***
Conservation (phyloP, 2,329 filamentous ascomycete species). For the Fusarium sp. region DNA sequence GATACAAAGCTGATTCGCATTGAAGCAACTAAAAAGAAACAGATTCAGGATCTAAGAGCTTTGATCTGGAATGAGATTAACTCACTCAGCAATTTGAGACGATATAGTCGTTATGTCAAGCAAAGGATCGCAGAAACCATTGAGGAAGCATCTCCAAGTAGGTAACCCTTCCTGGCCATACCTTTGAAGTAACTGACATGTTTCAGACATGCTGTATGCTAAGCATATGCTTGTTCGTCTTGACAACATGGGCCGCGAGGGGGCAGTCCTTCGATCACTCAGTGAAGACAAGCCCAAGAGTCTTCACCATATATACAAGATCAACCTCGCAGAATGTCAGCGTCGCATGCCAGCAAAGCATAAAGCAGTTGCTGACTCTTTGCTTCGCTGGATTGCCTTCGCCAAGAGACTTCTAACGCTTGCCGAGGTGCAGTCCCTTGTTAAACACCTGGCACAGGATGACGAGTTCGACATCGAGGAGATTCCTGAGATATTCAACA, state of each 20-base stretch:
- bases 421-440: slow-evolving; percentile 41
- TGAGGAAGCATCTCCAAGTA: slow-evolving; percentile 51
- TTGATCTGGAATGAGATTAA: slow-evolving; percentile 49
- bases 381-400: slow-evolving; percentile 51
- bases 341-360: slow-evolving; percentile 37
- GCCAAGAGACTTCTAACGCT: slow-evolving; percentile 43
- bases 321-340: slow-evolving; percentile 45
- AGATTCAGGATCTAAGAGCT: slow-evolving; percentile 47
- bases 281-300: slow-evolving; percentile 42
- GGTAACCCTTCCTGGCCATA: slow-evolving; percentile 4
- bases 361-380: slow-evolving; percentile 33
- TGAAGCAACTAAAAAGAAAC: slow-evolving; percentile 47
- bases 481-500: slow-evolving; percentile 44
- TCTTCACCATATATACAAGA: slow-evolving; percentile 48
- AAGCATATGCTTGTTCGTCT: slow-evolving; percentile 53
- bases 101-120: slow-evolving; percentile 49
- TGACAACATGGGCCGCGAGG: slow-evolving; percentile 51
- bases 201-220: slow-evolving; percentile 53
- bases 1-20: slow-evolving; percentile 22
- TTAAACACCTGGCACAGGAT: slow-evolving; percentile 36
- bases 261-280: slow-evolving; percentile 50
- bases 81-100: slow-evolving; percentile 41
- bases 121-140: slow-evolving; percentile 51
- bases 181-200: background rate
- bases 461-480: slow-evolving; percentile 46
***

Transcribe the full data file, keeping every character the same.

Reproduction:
Conservation (phyloP, 2,329 filamentous ascomycete species). For the Fusarium sp. region DNA sequence GATACAAAGCTGATTCGCATTGAAGCAACTAAAAAGAAACAGATTCAGGATCTAAGAGCTTTGATCTGGAATGAGATTAACTCACTCAGCAATTTGAGACGATATAGTCGTTATGTCAAGCAAAGGATCGCAGAAACCATTGAGGAAGCATCTCCAAGTAGGTAACCCTTCCTGGCCATACCTTTGAAGTAACTGACATGTTTCAGACATGCTGTATGCTAAGCATATGCTTGTTCGTCTTGACAACATGGGCCGCGAGGGGGCAGTCCTTCGATCACTCAGTGAAGACAAGCCCAAGAGTCTTCACCATATATACAAGATCAACCTCGCAGAATGTCAGCGTCGCATGCCAGCAAAGCATAAAGCAGTTGCTGACTCTTTGCTTCGCTGGATTGCCTTCGCCAAGAGACTTCTAACGCTTGCCGAGGTGCAGTCCCTTGTTAAACACCTGGCACAGGATGACGAGTTCGACATCGAGGAGATTCCTGAGATATTCAACA, state of each 20-base stretch:
- bases 421-440: slow-evolving; percentile 41
- TGAGGAAGCATCTCCAAGTA: slow-evolving; percentile 51
- TTGATCTGGAATGAGATTAA: slow-evolving; percentile 49
- bases 381-400: slow-evolving; percentile 51
- bases 341-360: slow-evolving; percentile 37
- GCCAAGAGACTTCTAACGCT: slow-evolving; percentile 43
- bases 321-340: slow-evolving; percentile 45
- AGATTCAGGATCTAAGAGCT: slow-evolving; percentile 47
- bases 281-300: slow-evolving; percentile 42
- GGTAACCCTTCCTGGCCATA: slow-evolving; percentile 4
- bases 361-380: slow-evolving; percentile 33
- TGAAGCAACTAAAAAGAAAC: slow-evolving; percentile 47
- bases 481-500: slow-evolving; percentile 44
- TCTTCACCATATATACAAGA: slow-evolving; percentile 48
- AAGCATATGCTTGTTCGTCT: slow-evolving; percentile 53
- bases 101-120: slow-evolving; percentile 49
- TGACAACATGGGCCGCGAGG: slow-evolving; percentile 51
- bases 201-220: slow-evolving; percentile 53
- bases 1-20: slow-evolving; percentile 22
- TTAAACACCTGGCACAGGAT: slow-evolving; percentile 36
- bases 261-280: slow-evolving; percentile 50
- bases 81-100: slow-evolving; percentile 41
- bases 121-140: slow-evolving; percentile 51
- bases 181-200: background rate
- bases 461-480: slow-evolving; percentile 46